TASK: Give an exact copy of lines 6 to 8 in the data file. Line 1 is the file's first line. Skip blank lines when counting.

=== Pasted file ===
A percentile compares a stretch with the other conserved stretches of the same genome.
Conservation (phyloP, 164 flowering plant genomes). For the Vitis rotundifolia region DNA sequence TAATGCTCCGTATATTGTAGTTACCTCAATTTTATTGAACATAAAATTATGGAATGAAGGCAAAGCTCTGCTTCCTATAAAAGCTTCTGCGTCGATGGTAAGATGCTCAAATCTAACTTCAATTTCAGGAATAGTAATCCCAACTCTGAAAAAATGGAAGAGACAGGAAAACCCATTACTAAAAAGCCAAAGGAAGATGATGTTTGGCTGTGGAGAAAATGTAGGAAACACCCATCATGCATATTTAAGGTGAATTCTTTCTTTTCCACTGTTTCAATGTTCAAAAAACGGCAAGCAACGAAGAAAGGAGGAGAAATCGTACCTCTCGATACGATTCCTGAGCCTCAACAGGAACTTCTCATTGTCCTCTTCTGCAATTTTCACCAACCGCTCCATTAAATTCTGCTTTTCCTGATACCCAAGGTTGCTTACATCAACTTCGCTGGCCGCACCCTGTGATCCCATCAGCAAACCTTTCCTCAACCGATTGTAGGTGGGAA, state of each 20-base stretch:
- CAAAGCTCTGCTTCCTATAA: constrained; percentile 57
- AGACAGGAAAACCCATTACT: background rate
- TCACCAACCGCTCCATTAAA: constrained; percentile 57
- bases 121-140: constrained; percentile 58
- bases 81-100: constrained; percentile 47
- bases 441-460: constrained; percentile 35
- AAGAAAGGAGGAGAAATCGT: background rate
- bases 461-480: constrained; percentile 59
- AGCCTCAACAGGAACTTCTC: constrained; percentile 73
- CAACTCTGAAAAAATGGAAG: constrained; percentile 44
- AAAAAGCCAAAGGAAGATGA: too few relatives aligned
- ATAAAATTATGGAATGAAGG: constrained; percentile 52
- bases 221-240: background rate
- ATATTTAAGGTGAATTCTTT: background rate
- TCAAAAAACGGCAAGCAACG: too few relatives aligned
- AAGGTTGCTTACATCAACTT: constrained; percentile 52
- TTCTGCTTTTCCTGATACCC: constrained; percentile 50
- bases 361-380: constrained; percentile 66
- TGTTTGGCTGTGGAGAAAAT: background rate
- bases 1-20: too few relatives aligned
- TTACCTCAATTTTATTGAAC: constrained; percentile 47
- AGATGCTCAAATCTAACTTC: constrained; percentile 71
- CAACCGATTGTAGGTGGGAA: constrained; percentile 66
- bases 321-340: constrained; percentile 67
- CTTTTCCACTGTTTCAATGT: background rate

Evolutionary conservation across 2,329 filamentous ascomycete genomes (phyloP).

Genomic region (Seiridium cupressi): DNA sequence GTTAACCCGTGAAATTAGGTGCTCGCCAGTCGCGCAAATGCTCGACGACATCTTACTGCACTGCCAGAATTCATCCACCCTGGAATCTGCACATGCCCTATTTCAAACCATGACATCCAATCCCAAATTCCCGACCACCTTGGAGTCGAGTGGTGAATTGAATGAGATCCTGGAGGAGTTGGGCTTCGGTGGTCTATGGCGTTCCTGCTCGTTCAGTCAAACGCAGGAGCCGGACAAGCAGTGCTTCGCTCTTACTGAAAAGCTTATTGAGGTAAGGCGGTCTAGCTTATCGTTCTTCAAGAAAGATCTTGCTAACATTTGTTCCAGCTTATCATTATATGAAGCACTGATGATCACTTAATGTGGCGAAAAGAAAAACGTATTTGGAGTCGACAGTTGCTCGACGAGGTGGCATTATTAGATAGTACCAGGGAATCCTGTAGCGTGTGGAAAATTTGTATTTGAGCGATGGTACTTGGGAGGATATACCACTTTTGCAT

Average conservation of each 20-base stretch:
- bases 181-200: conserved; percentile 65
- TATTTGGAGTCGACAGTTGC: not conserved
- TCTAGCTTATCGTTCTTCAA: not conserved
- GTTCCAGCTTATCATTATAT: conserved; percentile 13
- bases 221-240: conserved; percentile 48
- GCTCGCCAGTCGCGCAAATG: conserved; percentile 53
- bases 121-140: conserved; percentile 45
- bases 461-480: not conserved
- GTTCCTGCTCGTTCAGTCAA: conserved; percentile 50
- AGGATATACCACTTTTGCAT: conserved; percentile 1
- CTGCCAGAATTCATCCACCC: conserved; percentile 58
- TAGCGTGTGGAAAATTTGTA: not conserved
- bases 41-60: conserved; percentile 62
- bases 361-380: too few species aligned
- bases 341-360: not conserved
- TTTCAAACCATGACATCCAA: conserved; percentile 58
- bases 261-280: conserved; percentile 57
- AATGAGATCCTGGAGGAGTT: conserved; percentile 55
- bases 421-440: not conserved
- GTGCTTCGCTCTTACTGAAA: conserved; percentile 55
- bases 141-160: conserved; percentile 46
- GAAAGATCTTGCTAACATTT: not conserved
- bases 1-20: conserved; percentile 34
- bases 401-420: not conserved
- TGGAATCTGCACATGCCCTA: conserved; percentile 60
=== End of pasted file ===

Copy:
- bases 121-140: constrained; percentile 58
- bases 81-100: constrained; percentile 47
- bases 441-460: constrained; percentile 35